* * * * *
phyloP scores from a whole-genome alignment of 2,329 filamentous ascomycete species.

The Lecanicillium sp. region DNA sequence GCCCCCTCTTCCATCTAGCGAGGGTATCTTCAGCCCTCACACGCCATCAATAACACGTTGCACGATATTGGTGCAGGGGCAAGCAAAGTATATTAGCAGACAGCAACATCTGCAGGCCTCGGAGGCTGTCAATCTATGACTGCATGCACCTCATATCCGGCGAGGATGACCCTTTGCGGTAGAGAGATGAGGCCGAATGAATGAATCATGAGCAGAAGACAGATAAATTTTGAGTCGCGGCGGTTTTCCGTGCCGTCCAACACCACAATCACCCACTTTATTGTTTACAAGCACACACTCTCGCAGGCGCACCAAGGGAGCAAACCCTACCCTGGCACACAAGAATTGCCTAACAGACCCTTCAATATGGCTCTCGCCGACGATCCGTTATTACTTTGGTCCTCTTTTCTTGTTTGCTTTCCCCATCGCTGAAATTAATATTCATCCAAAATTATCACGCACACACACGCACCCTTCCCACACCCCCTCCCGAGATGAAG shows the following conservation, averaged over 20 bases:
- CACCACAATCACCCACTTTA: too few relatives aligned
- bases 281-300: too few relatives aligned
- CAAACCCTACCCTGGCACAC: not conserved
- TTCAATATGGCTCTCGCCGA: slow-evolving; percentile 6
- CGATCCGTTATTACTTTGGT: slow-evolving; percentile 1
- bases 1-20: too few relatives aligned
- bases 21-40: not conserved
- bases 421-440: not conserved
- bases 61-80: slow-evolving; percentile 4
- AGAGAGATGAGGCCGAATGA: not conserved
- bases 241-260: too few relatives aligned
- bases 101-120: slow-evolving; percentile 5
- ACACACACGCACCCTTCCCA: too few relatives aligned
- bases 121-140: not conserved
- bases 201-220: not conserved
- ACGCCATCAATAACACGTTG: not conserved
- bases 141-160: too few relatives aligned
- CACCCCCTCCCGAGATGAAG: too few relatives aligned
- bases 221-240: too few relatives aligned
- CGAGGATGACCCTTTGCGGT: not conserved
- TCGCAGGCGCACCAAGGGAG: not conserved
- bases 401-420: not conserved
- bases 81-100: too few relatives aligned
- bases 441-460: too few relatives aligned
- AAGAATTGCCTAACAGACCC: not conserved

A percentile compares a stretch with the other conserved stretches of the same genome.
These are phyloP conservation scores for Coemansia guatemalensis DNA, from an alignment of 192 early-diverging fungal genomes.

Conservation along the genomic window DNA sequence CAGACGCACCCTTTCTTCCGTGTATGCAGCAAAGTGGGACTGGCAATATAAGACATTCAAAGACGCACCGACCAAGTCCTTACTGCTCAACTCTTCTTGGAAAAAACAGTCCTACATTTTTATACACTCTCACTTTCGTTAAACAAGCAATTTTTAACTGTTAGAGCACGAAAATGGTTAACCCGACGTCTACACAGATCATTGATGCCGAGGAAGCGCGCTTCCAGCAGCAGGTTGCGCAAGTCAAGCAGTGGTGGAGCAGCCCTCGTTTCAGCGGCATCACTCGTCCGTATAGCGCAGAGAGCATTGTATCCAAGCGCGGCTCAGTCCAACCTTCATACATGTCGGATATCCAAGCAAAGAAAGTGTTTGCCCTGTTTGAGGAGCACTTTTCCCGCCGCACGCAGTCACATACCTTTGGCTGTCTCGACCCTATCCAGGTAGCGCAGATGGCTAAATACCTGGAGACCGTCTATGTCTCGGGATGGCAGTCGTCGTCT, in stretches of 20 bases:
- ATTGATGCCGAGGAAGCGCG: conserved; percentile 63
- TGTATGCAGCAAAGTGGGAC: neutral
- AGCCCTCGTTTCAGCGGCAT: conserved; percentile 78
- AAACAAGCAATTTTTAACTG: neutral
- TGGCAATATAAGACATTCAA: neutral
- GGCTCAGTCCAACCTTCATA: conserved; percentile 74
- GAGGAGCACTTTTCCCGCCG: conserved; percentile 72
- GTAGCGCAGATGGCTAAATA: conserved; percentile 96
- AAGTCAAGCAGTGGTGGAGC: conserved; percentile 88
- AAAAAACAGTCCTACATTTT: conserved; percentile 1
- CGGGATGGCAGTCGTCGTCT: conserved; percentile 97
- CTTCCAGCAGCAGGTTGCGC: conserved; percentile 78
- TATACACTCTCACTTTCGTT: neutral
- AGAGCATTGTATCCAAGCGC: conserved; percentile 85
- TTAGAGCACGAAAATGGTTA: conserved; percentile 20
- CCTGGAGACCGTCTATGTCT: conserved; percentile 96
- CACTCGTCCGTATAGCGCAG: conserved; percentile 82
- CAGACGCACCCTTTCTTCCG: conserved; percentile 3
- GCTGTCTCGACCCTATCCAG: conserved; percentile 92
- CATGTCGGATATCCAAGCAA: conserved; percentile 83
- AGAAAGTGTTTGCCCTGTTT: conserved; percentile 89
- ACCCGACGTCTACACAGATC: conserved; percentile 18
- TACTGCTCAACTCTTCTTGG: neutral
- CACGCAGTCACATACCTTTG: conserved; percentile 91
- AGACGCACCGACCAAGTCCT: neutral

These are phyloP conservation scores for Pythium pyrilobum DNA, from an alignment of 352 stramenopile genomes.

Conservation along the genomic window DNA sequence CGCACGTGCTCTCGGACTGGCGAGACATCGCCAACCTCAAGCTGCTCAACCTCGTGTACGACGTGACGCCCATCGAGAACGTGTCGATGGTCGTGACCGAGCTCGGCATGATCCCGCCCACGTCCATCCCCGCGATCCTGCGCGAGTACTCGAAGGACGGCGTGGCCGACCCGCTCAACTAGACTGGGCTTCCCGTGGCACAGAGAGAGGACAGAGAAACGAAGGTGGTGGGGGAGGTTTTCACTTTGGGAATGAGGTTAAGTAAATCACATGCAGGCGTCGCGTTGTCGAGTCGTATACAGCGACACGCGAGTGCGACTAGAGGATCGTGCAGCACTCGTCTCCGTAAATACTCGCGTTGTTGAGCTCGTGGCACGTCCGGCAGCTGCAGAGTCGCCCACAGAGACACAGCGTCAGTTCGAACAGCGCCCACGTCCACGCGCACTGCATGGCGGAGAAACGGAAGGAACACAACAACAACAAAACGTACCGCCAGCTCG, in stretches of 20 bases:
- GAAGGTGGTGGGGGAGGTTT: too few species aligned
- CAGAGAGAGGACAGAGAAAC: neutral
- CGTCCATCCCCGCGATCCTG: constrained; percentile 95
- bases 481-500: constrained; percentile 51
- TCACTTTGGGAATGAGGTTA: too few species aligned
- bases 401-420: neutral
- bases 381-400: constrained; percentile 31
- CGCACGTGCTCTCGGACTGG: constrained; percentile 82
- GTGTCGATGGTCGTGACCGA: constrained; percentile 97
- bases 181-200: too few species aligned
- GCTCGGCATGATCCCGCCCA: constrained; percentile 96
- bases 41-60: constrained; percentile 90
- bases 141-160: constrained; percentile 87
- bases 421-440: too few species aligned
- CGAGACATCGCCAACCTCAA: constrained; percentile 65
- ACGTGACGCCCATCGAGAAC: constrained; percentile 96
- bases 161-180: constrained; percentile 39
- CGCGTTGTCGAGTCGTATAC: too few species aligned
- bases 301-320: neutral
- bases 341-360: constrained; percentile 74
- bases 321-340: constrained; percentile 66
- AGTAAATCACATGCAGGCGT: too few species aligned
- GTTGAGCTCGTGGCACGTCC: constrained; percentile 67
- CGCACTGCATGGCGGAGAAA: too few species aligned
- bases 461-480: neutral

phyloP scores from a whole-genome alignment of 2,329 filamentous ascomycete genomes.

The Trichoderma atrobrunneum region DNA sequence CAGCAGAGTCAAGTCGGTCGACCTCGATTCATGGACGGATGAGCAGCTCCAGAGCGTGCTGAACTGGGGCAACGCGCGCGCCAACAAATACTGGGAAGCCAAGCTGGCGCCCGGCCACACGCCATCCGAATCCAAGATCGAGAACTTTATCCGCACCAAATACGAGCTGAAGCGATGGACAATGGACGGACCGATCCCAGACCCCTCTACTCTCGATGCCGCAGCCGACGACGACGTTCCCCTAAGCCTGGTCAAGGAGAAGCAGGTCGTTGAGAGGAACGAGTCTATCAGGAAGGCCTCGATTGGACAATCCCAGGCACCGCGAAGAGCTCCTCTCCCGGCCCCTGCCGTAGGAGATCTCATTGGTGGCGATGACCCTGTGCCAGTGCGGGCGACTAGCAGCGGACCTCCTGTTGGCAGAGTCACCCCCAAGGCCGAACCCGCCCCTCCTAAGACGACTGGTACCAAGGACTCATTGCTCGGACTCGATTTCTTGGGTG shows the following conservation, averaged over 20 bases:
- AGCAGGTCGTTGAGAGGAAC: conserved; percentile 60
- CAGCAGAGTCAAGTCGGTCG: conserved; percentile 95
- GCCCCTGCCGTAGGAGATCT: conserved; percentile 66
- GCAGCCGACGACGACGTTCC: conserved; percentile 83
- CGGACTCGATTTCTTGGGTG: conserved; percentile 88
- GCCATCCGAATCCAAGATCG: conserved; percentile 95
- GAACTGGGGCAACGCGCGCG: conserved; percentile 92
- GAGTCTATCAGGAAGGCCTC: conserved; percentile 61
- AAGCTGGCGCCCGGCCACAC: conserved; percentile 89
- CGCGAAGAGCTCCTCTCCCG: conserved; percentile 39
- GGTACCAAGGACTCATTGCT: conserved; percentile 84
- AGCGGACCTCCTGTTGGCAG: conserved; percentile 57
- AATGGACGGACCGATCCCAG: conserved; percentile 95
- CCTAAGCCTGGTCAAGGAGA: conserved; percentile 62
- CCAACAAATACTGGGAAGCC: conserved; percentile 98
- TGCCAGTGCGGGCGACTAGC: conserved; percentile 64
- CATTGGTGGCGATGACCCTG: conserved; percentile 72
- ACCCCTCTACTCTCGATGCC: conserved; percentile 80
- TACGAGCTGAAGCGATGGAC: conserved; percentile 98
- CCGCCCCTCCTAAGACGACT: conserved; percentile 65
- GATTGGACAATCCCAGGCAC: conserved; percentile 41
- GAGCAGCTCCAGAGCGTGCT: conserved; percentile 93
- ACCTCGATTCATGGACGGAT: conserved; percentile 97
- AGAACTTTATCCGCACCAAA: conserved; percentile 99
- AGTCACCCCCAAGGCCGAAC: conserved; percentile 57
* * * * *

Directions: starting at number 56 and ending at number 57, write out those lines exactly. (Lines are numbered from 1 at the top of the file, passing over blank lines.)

These are phyloP conservation scores for Pythium pyrilobum DNA, from an alignment of 352 stramenopile genomes.

Conservation along the genomic window DNA sequence CGCACGTGCTCTCGGACTGGCGAGACATCGCCAACCTCAAGCTGCTCAACCTCGTGTACGACGTGACGCCCATCGAGAACGTGTCGATGGTCGTGACCGAGCTCGGCATGATCCCGCCCACGTCCATCCCCGCGATCCTGCGCGAGTACTCGAAGGACGGCGTGGCCGACCCGCTCAACTAGACTGGGCTTCCCGTGGCACAGAGAGAGGACAGAGAAACGAAGGTGGTGGGGGAGGTTTTCACTTTGGGAATGAGGTTAAGTAAATCACATGCAGGCGTCGCGTTGTCGAGTCGTATACAGCGACACGCGAGTGCGACTAGAGGATCGTGCAGCACTCGTCTCCGTAAATACTCGCGTTGTTGAGCTCGTGGCACGTCCGGCAGCTGCAGAGTCGCCCACAGAGACACAGCGTCAGTTCGAACAGCGCCCACGTCCACGCGCACTGCATGGCGGAGAAACGGAAGGAACACAACAACAACAAAACGTACCGCCAGCTCG, in stretches of 20 bases: